Chinese PC maker Lenovo will cut 2,500 jobs, or about 11 percent of its workforce, during the first quarter, the company said Wednesday.
The cuts will include management and executive positions. In addition, Lenovo will cut executive compensation by 30 percent to 50 percent, and trim bonuses.
Lenovo will also consolidate its China and Asia Pacific operations, which are currently run as separate business units, into a single business unit — Asia Pacific and Russia, or APR.
APR will be run by Chen Shaopeng, currently a senior vice president at Lenovo and president of its Greater China unit. An apparent casualty of the restructuring, SVP David Miller, current president of the company’s Asia Pacific unit, will stay on through the transition period before leaving Lenovo.
Call Center Move
Lenovo will move its main call center operations from Toronto to Morrisville, N.C., the company’s main site in North America. Yet another executive loss due to the restructuring is Scott DiValerio, senior vice president of the Americas Group sales organization.
Lenovo expects to save US$300 million as a result of the restructuring in the fiscal year ending March 31, 2010, and take a $150 million restructuring charge in the fourth fiscal quarter.
Lenovo’s stock was hammered by the announcements, plummeting nearly 26 percent to $1.91 per share in mid-day trading Thursday in Hong Kong.
Recession Strikes Again
Like many companies in the technology sector, Lenovo’s decision to slash employees is a response to the global recession, said Rob Enderle, principal analyst at the Enderle Group.
“You’re going to see this behavior across the entire segment,” Enderle told the E-Commerce Times. “Companies are going to try and stay ahead of the curve and bring costs in line with revenues.”
However, Lenovo’s decision to cut executive compensation is unusual, he said.
“The CEO is sharing the pain,” Enderle said. “A 30 percent to 50 percent salary decrease is almost unheard of. I think the company can be credited for engaging in something that is a much better practice than what we’ve seen in the past.”
The falloff in spending by banks and other financial institutions has hit Lenovo and other PC makers hard, he said.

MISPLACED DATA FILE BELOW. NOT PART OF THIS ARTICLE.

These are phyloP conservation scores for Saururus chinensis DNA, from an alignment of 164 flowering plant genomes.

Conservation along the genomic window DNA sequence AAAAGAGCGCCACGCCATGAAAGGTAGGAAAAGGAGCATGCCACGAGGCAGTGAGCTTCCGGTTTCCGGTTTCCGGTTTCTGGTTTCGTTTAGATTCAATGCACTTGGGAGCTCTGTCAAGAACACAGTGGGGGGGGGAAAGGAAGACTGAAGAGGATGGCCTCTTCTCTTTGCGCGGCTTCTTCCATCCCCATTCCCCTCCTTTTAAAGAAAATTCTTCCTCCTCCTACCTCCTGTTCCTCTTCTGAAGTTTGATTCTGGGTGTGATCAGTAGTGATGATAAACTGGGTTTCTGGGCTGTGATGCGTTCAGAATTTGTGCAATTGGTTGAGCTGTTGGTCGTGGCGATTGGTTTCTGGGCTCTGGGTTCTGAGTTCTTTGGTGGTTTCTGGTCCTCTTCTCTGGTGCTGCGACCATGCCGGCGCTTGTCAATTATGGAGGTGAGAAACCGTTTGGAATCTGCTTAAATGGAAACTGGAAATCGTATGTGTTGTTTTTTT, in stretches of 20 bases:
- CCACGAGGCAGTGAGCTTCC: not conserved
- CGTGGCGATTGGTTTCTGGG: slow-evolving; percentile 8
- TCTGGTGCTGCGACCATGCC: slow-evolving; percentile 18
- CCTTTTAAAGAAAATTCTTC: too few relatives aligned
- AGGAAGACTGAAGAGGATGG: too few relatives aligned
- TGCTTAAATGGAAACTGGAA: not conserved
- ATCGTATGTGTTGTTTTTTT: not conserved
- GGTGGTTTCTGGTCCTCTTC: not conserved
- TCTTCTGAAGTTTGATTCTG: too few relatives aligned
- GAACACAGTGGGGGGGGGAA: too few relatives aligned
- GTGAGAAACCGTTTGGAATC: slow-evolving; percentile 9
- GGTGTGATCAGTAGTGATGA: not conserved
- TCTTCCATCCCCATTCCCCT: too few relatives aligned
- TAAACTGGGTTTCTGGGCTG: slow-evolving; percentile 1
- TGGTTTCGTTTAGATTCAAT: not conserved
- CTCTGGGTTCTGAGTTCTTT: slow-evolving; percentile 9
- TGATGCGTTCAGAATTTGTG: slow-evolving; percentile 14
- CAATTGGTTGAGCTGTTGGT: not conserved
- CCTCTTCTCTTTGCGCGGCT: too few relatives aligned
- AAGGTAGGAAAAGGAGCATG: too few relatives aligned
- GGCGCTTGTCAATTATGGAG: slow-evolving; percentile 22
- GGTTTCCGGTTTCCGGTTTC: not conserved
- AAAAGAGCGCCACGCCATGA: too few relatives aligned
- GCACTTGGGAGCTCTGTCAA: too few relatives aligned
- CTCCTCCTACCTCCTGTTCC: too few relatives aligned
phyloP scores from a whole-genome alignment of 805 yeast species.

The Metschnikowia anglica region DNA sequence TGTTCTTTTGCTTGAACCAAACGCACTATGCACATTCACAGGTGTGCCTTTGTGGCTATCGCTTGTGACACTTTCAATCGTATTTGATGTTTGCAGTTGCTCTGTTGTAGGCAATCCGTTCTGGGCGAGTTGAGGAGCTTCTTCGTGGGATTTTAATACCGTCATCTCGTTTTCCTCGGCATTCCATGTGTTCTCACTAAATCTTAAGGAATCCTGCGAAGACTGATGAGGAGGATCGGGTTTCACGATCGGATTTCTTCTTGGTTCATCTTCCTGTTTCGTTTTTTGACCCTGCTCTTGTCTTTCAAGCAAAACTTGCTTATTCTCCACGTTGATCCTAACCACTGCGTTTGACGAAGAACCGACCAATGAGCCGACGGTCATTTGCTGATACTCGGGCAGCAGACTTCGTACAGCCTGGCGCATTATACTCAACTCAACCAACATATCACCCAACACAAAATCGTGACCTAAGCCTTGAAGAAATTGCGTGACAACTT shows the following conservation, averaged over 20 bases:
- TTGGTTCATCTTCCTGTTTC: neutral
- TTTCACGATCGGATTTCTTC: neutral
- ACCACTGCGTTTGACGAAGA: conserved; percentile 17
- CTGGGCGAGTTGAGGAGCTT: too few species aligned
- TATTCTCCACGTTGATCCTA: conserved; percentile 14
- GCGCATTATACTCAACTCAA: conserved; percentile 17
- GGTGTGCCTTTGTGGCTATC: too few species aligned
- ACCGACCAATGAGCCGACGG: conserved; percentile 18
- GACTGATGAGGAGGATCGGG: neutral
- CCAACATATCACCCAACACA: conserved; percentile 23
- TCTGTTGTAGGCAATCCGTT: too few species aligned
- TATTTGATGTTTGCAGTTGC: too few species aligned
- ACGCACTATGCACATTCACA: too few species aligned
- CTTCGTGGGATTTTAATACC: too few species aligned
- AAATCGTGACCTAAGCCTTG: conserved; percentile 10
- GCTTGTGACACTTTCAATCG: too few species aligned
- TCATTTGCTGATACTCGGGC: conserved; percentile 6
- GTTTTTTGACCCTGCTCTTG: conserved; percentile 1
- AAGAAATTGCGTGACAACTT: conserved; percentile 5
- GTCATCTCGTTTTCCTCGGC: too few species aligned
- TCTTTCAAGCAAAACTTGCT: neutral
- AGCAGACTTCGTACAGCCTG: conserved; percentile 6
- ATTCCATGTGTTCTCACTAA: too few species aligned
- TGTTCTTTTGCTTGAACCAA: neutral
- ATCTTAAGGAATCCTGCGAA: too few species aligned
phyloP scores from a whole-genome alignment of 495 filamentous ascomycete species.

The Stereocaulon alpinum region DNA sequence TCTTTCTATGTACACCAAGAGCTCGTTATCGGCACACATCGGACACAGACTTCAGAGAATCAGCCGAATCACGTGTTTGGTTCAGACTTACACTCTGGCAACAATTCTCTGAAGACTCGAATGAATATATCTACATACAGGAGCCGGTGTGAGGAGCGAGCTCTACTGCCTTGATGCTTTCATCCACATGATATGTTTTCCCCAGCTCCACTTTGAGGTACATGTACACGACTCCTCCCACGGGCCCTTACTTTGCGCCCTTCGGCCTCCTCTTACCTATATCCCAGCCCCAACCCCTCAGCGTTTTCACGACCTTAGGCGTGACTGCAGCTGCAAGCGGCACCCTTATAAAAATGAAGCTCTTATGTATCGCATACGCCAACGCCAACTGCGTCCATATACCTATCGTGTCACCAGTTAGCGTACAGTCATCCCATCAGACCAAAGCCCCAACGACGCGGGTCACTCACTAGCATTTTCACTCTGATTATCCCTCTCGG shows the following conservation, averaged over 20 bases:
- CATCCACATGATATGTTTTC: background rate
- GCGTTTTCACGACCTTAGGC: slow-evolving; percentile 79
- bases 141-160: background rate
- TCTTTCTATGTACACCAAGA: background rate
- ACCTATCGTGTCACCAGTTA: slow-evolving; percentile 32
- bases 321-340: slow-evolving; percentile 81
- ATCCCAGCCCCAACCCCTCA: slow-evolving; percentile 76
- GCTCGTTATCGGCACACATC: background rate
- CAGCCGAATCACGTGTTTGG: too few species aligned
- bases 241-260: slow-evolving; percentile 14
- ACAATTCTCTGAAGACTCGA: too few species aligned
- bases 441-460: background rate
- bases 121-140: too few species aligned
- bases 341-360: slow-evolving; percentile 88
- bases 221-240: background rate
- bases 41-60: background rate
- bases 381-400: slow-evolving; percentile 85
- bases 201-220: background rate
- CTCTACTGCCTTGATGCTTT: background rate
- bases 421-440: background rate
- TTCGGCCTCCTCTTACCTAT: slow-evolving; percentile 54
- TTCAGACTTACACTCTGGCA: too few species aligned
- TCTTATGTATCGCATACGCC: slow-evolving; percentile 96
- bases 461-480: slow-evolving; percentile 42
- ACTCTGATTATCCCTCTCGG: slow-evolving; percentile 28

Can’t Crack Consumer Market
Lenovo’s troubles are exacerbated by its inability to establish a foothold in the consumer market overseas and in the U.S., said Gartner analyst Mikako Kitigawa.
The company bought into the U.S. market when it acquired IBM’s struggling PC and laptop business for $1.25 billion in 2005. Big Blue’s PC business and brand has resonated strongly with corporate customers for years, but its appeal to consumers waned long before Lenovo bought the unit.
“[Lenovo] tried to use its position as a major sponsor of the Beijing Olympics to establish some kind of brand name in the U.S. and other mature markets, but it wasn’t really successful,” Kitigawa told the E-Commerce Times.
At the same time, the consumer side of the business in the U.S. has come under severe price pressure from low-cost PCs like netbooks, she said.
“Systems that would usually sell for $699 have to go down to $599,” Kitigawa noted. “There are already too many PC brands at the retail stores. At this point, I don’t know if it’s a good idea for Lenovo to stay in the consumer market because the profit margins are extremely thin.”
Recovery May Come Later in 2009
Lenovo isn’t the only PC maker struggling with the downturn in corporate and consumer demand for its products. HP, IBM, Dell and even Apple are all trading well below their 52-week highs due to weakness in the PC business.
“We saw a significant decline in Q3 [PC sales] and we’re expecting to see even worse numbers in Q4,” Kitigawa said.
However, the sector could begin to recover some time in the second half of 2009 with the advent of President-elect Barack Obama’s planned economic stimulus package. Part of that package calls for an increase in new and better PCs in public schools, as well as an upgrade of IT infrastructure in the federal government, Enderle said.